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Fats and spreads that are high in safflower or sunflower oil can be bad for your heart

Saturated fat “bad”, PUFAs “good” dogma misguided

6 February, 2013

Natural Health News — Dietary advice about fats and the risk of heart disease has been called into question by a clinical trial showing that replacing saturated animal fats with omega-6 polyunsaturated vegetable fats is linked to an increased risk of death among patients with heart disease.

Writing in the British Medical Journal the researchers suggest their findings could have important implications for worldwide dietary recommendations.

Advice to substitute vegetable oils rich in omega-6 linoleic acid polyunsaturated fatty acids (PUFAs) – such as safflower, sunflower, corn, soya and cottonseed oils –  for animal fats rich in saturated fats (SFAs) to help reduce the risk of heart disease has been a cornerstone of ‘official’ dietary guidelines for the past half century.

Many of these omega-6 PUFAs are also key ingredients in processed and convenience foods.

Challenging dogmatic advice

This advice has persisted in spite of the fact that there is no clinical trial evidence to prove that replacing SFAs with omega-6, without a concurrent increase in omega-3 PUFAs, found in abundance in linseed, hemp, and canola as well as cold water fish, lowers the risk of cardiovascular disease or death.

UK dietary recommendations are cautious about high intakes of omega 6 PUFAs, but some other health authorities, including the American Heart Association, have recently repeated advice to maintain, and even to increase, intake of omega 6 PUFAs.

This has caused some controversy, because of evidence showing that a high ratio of omega-6, (which can have a pro-imflammatory effect) in relation to omega-3 intake, could promote the kind of systemic inflammation that is a component of coronary heart disease.

An excess of omega-6 fats have also been implicated in ulcerative colitis, a type of inflammatory bowel disease and some reviewers suggest it could have a role to play in other inflammatory conditions such as diabetes, arthritis and other autoimmune diseases and even cancer.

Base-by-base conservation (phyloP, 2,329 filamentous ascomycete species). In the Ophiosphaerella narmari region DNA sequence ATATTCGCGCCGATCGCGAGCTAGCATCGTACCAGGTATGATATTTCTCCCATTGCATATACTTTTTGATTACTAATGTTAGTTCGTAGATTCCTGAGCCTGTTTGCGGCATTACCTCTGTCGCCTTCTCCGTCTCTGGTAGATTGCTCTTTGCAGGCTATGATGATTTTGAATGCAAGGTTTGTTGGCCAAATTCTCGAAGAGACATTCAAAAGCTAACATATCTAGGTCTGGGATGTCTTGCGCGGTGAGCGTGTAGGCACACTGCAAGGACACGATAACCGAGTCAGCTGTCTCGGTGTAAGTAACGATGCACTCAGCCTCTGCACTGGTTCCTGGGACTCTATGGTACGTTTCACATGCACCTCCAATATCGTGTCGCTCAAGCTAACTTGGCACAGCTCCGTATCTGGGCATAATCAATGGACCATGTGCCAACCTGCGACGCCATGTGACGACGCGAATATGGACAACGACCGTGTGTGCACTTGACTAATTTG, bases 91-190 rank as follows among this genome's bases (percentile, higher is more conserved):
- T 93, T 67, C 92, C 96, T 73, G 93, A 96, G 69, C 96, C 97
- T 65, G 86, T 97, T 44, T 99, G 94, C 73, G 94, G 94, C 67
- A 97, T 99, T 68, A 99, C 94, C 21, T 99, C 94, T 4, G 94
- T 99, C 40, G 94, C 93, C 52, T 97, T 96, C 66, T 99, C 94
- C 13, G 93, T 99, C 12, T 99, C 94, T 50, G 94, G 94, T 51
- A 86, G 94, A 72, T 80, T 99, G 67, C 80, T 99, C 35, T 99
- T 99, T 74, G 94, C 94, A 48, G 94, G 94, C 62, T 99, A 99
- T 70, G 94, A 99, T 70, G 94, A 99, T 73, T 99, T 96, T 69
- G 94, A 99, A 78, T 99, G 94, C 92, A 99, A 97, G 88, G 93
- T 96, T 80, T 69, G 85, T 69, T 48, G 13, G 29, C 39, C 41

Re-examining ‘lost’ data

Using previously ‘lost’ data from the Sydney Diet Heart Study – a randomised controlled trial conducted from 1966 to 1973 – researchers were able to re-evaluate the data using modern techniques and better understand the cardiovascular effects of replacing SFAs with omega-6 from safflower oil. Safflower oil is a concentrated source of linoleic acid (about 75g LA per 100g serving of oil) and contains no other PUFAs.

Data is frequently and/or ‘lost’ or excluded from clinical trials, especially when it complicates or doesn’t support the conclusions researchers are looking for.

Their re-analysis involved 458 men aged 30-59 years who had recently had a coronary event, such as a heart attack or an episode of angina.

Participants were randomly divided into two groups. The intervention group was instructed to reduce saturated fats (from animal fats, common margarines and shortenings) to less than 10% of energy intake and to increase linoleic acid (from safflower oil and safflower oil polyunsaturated margarine) to 15% of energy intake.

The control group received no specific dietary advice. Both groups had regular assessments and completed food diaries for an average of 39 months. All non-dietary aspects of the study were designed to be equal in both groups.

Omega-6 link to heart disease death

The results show that the omega-6 linoleic acid group had a higher risk of death from all causes, as well as from cardiovascular disease and coronary heart disease, compared with the control group.

The authors were also able to use the new statistical methods and the data from the Sydney trial to update a 2010  meta-analysis (a review of all the evidence) which they had performed. This also showed no evidence of benefit, and suggested a possible increased risk of cardiovascular disease, emphasizing the need to rethink mechanisms linking diet to heart disease.

Some medical experts have condemned the findings. But given that this data comprises the only randomised controlled study to date to examine the impact of increasing consumption of omega-6 linoleic acid, another way of looking at it is that it is a damning indictment for a medical profession that has for so long promoted ‘plastic fats’ like margarine as the healthy alternative to more natural fats like butter.

As the authors say, the re-analysed data  “could have important implications for worldwide dietary advice to substitute omega-6 linoleic acid (or polyunsaturated fatty acids in general) for saturated fatty acids.”

Challenging accepted dogma

In an accompanying editorial, Professor Philip Calder from the University of Southampton says the new analysis of these old data “provides important information about the impact of high intakes of omega 6 PUFAs, in particular linoleic acid, on cardiovascular mortality at a time when there is considerable debate on this question.”

Calder says the findings argue against the “saturated fat bad, omega 6 PUFA good” dogma and suggest that the American Heart Association guidelines on omega-6 PUFAs may be misguided. They also “underscore the need to properly align dietary advice and recommendations with the scientific evidence base.”